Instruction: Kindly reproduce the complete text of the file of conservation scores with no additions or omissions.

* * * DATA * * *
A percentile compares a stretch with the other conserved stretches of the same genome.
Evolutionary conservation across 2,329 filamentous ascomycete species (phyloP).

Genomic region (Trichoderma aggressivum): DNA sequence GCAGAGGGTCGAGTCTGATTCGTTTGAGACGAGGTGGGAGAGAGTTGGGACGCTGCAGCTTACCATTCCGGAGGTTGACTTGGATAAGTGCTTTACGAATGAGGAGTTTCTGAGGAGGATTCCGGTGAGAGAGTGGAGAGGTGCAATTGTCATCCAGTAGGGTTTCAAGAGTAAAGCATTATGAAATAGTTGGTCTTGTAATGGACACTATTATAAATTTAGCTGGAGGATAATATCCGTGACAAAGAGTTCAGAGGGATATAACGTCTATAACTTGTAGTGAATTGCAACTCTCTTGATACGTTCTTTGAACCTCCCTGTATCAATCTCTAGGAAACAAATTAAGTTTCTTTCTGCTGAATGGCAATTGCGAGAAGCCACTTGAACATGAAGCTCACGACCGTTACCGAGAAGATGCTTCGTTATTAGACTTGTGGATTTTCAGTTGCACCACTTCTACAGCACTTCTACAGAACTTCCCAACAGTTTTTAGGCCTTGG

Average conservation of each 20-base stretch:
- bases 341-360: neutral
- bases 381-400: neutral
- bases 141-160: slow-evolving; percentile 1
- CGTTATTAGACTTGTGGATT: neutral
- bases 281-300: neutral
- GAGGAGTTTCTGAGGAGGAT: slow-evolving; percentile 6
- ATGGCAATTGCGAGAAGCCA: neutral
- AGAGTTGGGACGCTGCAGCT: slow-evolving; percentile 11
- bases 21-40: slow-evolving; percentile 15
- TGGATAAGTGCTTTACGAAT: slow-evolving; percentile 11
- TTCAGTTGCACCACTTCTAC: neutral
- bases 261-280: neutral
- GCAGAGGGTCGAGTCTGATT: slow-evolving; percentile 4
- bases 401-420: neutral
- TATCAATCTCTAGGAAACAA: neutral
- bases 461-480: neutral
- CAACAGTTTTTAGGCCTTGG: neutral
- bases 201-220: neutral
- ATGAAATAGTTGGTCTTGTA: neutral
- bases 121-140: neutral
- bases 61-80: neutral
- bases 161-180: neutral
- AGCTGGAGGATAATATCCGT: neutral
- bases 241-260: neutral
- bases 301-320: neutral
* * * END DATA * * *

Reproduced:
A percentile compares a stretch with the other conserved stretches of the same genome.
Evolutionary conservation across 2,329 filamentous ascomycete species (phyloP).

Genomic region (Trichoderma aggressivum): DNA sequence GCAGAGGGTCGAGTCTGATTCGTTTGAGACGAGGTGGGAGAGAGTTGGGACGCTGCAGCTTACCATTCCGGAGGTTGACTTGGATAAGTGCTTTACGAATGAGGAGTTTCTGAGGAGGATTCCGGTGAGAGAGTGGAGAGGTGCAATTGTCATCCAGTAGGGTTTCAAGAGTAAAGCATTATGAAATAGTTGGTCTTGTAATGGACACTATTATAAATTTAGCTGGAGGATAATATCCGTGACAAAGAGTTCAGAGGGATATAACGTCTATAACTTGTAGTGAATTGCAACTCTCTTGATACGTTCTTTGAACCTCCCTGTATCAATCTCTAGGAAACAAATTAAGTTTCTTTCTGCTGAATGGCAATTGCGAGAAGCCACTTGAACATGAAGCTCACGACCGTTACCGAGAAGATGCTTCGTTATTAGACTTGTGGATTTTCAGTTGCACCACTTCTACAGCACTTCTACAGAACTTCCCAACAGTTTTTAGGCCTTGG

Average conservation of each 20-base stretch:
- bases 341-360: neutral
- bases 381-400: neutral
- bases 141-160: slow-evolving; percentile 1
- CGTTATTAGACTTGTGGATT: neutral
- bases 281-300: neutral
- GAGGAGTTTCTGAGGAGGAT: slow-evolving; percentile 6
- ATGGCAATTGCGAGAAGCCA: neutral
- AGAGTTGGGACGCTGCAGCT: slow-evolving; percentile 11
- bases 21-40: slow-evolving; percentile 15
- TGGATAAGTGCTTTACGAAT: slow-evolving; percentile 11
- TTCAGTTGCACCACTTCTAC: neutral
- bases 261-280: neutral
- GCAGAGGGTCGAGTCTGATT: slow-evolving; percentile 4
- bases 401-420: neutral
- TATCAATCTCTAGGAAACAA: neutral
- bases 461-480: neutral
- CAACAGTTTTTAGGCCTTGG: neutral
- bases 201-220: neutral
- ATGAAATAGTTGGTCTTGTA: neutral
- bases 121-140: neutral
- bases 61-80: neutral
- bases 161-180: neutral
- AGCTGGAGGATAATATCCGT: neutral
- bases 241-260: neutral
- bases 301-320: neutral